SpaceX's Starlink satellites are leaking radiation that's 'photobombing' our attempts to study the cosmos

An illustration of satellites criss-crossing the night sky while a telescope sits quietly below
Scientists used the LOFAR telescope (seen on the ground in this illustration) to measure the radiation leaking from SpaceX's network of more than 2,000 Starlink satellites (Image credit: Daniëlle Futselaar (

SpaceX's Starlink satellites are leaking radiation into the night sky as they circle Earth, which could be interfering with astronomers' attempts to pick up radio signals arriving from the farthest reaches of the cosmos, a new study shows.

All satellites, including those in SpaceX's rapidly growing Starlink constellation, emit and receive radio waves to and from our planet to communicate with their operators on the ground. Radio astronomers have known about this for years and can mitigate the impacts these controlled beams have on their work by avoiding these satellites' locations or accounting for the signals when making calculations. 

But in the new study, published July 3 in the journal Astronomy & Astrophysics, researchers have shown that Starlink satellites also emit unintended and previously unrecognized radio signals that are separate from the signals they send to and receive from our planet. Some of these signals overlap with those detected by the dishes of radio telescopes — which represents a new problem in this scientific field.

The unintended radiation leak had been theorized previously, but this is the first time it has been observed directly, study lead author Federico Di Vruno, co-director of the International Astronomical Union's Centre for the Protection of the Dark and Quiet Sky from Satellite Constellation Interference, said in a statement.

Related: Geomagnetic storm sends 40 SpaceX satellites plummeting to Earth

In the study, researchers used the Low-Frequency Array (LOFAR) telescope — an array of radio dishes located primarily in the Netherlands, as well as in seven other European countries — to closely monitor the emissions of 68 Starlink satellites.

The team found that 47 of the satellites were emitting unintended radiation with a frequency between 110 and 188 megahertz. "This frequency range includes a protected band between 150.05 and 153 MHz specifically allocated to radio astronomy by the International Telecommunications Union (ITU)," study co-author Cees Bassa, an astronomer at the Netherlands Institute for Radio Astronomy, said in the statement.

A graph showing a hexagon of spots that light up as a satellite passes across them

Flashes in this graph show how radiation levels spike as a Starlink satellite (represented by a red dot) passes across the night sky. (Image credit: IAU / CPS)

However, SpaceX is not breaking any rules because the ITU's legislation only prevents terrestrial-based radio sources from transmitting in these wavelengths near radio telescopes. 

SpaceX likely isn't the only culprit; the researchers expect to detect similar emissions from many other satellites in low Earth orbit (LEO). The problem also could worsen as the number of private satellites in LEO continues to increase dramatically. For example, there were only 2,000 Starlink satellites in LEO when the data was collected, but there are now more than 4,000.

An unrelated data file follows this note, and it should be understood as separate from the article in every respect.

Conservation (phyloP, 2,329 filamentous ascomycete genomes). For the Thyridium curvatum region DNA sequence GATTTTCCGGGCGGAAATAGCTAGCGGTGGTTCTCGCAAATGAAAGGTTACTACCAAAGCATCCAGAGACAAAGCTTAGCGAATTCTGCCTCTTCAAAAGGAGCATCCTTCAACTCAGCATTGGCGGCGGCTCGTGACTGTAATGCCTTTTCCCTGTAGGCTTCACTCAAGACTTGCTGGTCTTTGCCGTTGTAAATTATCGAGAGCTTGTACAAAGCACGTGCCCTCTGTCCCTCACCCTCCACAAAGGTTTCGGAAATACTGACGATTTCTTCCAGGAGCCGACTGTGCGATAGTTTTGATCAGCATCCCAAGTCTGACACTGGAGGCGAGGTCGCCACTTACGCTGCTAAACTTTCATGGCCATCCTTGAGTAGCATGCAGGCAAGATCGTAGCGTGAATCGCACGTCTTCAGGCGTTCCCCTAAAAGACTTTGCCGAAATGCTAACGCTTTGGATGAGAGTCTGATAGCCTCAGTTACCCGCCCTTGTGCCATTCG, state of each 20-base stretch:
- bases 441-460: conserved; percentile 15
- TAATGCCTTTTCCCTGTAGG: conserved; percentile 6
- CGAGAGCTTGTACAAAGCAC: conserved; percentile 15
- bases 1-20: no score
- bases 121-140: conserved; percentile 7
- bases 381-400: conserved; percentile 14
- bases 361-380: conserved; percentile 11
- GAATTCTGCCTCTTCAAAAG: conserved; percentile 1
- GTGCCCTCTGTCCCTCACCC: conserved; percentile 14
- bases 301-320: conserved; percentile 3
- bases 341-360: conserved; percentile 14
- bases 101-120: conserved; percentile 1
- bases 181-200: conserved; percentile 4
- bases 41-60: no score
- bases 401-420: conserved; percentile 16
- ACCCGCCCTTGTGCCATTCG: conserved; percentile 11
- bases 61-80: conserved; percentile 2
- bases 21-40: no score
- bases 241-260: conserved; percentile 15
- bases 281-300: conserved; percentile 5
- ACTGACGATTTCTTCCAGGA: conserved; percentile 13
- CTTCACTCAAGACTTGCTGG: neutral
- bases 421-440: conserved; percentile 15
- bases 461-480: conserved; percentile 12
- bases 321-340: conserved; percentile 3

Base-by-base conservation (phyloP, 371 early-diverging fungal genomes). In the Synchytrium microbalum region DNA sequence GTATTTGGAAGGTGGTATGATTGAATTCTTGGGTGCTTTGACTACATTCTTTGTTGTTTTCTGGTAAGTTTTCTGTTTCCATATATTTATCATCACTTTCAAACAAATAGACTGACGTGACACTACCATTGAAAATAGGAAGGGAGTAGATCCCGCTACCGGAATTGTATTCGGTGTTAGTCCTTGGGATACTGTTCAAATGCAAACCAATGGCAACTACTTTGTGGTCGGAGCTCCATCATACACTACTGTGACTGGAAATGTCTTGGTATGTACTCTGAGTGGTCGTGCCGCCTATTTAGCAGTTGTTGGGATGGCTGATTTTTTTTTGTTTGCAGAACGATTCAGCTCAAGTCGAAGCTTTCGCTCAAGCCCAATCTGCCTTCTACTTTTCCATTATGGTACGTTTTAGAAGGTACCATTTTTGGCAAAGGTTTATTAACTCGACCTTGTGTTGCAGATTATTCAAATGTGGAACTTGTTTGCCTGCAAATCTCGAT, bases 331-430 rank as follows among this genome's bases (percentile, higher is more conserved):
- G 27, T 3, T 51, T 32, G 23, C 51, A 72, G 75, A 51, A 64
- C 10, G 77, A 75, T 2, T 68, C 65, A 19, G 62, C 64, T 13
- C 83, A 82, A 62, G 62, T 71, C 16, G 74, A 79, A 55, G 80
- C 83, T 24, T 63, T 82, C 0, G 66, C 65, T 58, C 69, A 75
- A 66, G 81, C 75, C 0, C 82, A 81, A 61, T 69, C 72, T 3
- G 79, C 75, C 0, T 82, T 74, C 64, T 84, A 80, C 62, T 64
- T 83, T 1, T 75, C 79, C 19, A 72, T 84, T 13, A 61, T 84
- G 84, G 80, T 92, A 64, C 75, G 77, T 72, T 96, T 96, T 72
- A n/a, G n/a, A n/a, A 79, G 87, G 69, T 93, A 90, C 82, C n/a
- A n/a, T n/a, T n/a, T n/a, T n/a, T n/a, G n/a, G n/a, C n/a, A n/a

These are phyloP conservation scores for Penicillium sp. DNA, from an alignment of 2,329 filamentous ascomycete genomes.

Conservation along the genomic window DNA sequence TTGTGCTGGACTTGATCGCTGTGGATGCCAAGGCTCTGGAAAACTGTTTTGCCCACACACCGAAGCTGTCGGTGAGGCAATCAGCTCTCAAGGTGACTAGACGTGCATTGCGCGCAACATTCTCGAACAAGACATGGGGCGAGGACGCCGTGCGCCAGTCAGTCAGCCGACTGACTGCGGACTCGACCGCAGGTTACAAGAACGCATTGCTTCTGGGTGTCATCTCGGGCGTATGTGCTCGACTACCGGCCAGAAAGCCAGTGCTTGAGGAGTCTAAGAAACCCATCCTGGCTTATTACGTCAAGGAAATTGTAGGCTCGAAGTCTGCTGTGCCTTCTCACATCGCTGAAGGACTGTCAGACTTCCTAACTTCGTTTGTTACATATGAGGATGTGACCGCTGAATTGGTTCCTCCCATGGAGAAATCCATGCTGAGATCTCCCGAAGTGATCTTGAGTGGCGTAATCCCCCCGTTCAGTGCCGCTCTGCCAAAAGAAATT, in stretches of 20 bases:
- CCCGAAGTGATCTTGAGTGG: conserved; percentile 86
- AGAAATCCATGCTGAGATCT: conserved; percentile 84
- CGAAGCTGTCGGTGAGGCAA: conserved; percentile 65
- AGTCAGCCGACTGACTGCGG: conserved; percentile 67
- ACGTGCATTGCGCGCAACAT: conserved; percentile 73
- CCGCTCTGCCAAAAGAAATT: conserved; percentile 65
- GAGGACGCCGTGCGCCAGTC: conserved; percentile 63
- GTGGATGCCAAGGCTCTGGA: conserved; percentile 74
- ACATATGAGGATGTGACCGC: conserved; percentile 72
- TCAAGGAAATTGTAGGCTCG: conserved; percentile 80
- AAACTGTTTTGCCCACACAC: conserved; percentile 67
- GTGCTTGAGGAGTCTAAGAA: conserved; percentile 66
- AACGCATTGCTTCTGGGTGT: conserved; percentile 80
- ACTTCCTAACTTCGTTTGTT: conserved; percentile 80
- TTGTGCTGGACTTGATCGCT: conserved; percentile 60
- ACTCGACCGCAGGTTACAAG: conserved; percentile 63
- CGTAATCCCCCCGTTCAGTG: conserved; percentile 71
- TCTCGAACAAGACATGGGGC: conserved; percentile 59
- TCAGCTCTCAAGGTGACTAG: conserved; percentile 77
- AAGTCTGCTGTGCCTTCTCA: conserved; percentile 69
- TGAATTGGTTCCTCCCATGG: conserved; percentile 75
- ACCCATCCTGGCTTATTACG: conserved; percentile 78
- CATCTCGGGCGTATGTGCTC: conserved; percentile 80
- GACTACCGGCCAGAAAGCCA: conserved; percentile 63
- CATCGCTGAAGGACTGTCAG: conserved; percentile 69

"Our simulations show that the larger the constellation, the more important this effect becomes as the radiation from all satellites adds up," study co-author Gyula Józsa, an astronomer at the Max Planck Institute for Radio Astronomy in Germany, said in the statement. "This makes us not only worried about the existing constellations, but even more about the planned ones."

The study team has already begun speaking to SpaceX about how the company can help mitigate the problem in the future, and so far, talks have progressed positively, researchers wrote in the statement. However, many other private companies also will need to consider the issue, they added. The teams are calling for new regulations that will bring space-based radio emissions in line with terrestrial ones.

Emitting radio signals is not the only way that satellites can interfere with astronomy. The shiny spacecraft can also reflect light back toward the planet's surface, which can leave white streaks across time-lapse images. In December 2022, the International Astronomical Union warned that the world's largest communication satellite, known as BlueWalker 3, is creating interference that could "severely hamper progress in our understanding of the cosmos."

Harry Baker
Senior Staff Writer

Harry is a U.K.-based senior staff writer at Live Science. He studied marine biology at the University of Exeter before training to become a journalist. He covers a wide range of topics including space exploration, planetary science, space weather, climate change, animal behavior, evolution and paleontology. His feature on the upcoming solar maximum was shortlisted in the "top scoop" category at the National Council for the Training of Journalists (NCTJ) Awards for Excellence in 2023.